Somewhere to review books I'm reading without giving away any spoilers!
Today you’re in for a treat as I share the interview responses of
Jay Raven, author of The Lazarus Child,
book three in the Blood Riders vampire hunter series.
Where did you get the inspiration for the Blood Riders series?
I was brought up on Hammer Horror films and wanted to reinvent them for a modern audience while staying true to their tone and ways of storytelling.
I had three aims in mind when I wrote the first instalment – Crimson Siege.
1/ To make the vampire truly scary again, portraying them as vicious, powerful predators and not just some love-sick, twinkly, misunderstood poetic teenagers.
2/ To introduce moral ambiguity into the characters so that it was often difficult to tell who were the “Bad Guys” and who the readers should be rooting for – the vampires or the men hunting them.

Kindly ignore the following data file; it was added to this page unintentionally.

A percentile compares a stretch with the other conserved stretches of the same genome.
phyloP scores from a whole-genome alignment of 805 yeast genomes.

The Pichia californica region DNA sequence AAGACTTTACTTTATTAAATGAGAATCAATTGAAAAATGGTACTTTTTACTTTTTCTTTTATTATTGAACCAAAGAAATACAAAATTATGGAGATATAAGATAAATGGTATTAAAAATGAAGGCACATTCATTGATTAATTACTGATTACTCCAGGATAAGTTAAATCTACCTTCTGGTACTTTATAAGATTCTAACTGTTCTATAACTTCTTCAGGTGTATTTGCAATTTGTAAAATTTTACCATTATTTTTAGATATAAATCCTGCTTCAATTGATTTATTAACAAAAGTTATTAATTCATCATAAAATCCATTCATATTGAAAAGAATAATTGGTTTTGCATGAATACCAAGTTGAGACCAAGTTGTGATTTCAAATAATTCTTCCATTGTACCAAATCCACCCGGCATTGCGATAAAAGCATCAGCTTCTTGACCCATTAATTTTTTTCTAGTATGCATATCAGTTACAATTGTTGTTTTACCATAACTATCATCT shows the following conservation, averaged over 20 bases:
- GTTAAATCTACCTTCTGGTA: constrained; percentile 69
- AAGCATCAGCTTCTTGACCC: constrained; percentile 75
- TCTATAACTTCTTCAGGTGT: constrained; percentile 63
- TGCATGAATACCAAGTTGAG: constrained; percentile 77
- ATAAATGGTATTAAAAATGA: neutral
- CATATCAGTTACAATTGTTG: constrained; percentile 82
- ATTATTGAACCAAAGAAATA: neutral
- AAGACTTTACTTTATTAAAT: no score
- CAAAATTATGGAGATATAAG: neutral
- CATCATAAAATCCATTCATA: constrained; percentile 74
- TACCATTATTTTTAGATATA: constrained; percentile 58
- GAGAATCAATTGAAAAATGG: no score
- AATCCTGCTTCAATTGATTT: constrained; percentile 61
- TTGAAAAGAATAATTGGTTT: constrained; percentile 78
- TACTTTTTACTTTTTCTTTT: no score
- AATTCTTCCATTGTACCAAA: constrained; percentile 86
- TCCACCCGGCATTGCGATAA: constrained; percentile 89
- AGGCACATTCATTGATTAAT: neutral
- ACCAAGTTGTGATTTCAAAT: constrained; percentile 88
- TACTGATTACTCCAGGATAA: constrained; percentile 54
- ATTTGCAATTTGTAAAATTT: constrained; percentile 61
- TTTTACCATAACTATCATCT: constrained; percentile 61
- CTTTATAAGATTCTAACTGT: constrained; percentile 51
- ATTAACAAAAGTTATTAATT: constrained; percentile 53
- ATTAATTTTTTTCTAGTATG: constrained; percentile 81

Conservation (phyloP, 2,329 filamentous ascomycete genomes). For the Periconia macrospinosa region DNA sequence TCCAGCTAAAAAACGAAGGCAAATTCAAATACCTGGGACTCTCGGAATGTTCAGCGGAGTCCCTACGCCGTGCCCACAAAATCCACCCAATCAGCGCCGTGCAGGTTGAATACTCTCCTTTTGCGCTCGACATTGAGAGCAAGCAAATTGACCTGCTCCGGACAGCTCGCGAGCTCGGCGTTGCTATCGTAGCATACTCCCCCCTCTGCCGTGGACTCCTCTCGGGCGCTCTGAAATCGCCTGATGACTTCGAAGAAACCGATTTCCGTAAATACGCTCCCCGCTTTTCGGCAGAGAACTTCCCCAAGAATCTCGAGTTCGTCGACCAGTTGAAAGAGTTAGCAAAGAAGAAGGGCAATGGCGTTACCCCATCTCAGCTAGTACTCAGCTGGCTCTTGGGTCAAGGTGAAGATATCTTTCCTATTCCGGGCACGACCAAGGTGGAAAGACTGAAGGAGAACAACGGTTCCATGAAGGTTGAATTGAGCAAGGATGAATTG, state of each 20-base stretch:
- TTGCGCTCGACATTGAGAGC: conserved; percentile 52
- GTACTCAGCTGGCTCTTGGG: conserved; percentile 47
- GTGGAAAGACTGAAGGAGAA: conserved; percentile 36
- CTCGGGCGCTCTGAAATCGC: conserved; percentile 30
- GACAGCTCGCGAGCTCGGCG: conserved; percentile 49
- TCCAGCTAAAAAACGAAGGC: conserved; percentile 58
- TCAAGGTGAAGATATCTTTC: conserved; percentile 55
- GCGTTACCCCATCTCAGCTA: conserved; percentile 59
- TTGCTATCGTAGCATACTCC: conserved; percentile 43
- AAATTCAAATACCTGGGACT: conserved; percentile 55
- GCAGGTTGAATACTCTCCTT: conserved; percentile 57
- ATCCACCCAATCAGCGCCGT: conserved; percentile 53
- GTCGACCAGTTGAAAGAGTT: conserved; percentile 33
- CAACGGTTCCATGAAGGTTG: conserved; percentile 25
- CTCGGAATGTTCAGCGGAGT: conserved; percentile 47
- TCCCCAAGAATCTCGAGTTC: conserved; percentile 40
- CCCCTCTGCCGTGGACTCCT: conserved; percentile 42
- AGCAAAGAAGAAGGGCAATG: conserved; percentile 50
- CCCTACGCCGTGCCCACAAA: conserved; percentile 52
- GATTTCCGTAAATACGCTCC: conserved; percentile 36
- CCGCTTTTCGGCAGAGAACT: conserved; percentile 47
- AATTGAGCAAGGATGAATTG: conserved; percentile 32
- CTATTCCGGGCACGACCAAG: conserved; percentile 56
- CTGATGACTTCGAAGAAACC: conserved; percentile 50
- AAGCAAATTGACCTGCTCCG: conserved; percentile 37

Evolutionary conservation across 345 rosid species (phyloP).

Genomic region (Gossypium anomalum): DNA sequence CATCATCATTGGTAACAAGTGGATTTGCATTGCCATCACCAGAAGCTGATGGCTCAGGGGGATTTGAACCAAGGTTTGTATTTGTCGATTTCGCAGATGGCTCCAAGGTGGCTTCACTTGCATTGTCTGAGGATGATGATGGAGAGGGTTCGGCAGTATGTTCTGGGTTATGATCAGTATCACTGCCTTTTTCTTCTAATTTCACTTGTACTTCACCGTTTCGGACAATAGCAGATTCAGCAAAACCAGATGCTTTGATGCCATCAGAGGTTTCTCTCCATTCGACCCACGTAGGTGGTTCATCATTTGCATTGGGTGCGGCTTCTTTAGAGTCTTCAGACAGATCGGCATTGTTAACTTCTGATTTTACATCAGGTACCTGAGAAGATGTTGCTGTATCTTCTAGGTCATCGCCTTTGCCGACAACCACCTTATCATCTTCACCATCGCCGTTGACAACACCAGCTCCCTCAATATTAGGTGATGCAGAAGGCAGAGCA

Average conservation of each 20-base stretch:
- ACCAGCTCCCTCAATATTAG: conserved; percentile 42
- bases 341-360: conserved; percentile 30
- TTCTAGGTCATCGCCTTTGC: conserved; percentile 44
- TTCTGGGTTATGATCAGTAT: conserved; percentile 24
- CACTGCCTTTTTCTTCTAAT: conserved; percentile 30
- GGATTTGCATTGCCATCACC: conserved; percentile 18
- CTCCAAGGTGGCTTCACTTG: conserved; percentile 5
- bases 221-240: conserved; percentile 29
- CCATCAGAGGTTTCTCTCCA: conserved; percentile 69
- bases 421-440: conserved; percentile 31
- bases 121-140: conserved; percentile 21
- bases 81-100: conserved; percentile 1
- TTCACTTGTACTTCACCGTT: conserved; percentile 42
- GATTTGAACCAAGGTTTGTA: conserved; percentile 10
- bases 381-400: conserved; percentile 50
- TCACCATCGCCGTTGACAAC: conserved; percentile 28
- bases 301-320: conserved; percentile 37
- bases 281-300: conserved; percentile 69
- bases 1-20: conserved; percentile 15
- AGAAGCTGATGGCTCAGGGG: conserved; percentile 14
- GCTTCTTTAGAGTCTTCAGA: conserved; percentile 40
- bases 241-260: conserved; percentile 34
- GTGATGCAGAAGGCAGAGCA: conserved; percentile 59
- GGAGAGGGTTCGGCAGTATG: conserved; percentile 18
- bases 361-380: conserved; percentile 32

3/ To test my theory that classic cowboy film tropes could be used in a historical horror context. The Blood Riders stories are set in 19th century Transylvania but could just as easily be playing out against a Wild West backdrop.
What is your writing process?
I am a plotter. I spend the first two weeks of the project sketching out the plot, scenes, incidents, cliff-hangers and main dialogue of the story. This means that when I come to write the novel I have a clear route map to follow. There are so many red herrings, plot twists, unexpected events that the book can’t afford to go off at a tangent too much.
I’m quite a slow writer so if I can achieve 1500 words a day I’m happy. Mornings are when I feel most creative so that’s when I fire up the computer, kicking off at 9am. I spend my afternoons doing something completely different – be it baking, a long walk, or even a little light DIY to give my brain a chance to recharge.
You describe yourself as both a Gothic horror writer and a dark fantasy author. Why is that?
Much of my output is Gothic horror – historical stories that are designed to scare the reader. But with the Blood Riders series I see the books more as thrillers. They feature vampires and a certain amount of blood and gore, but that is incidental to the mystery and intrigue. They are dark and fantastical adventures but not necessarily horrific.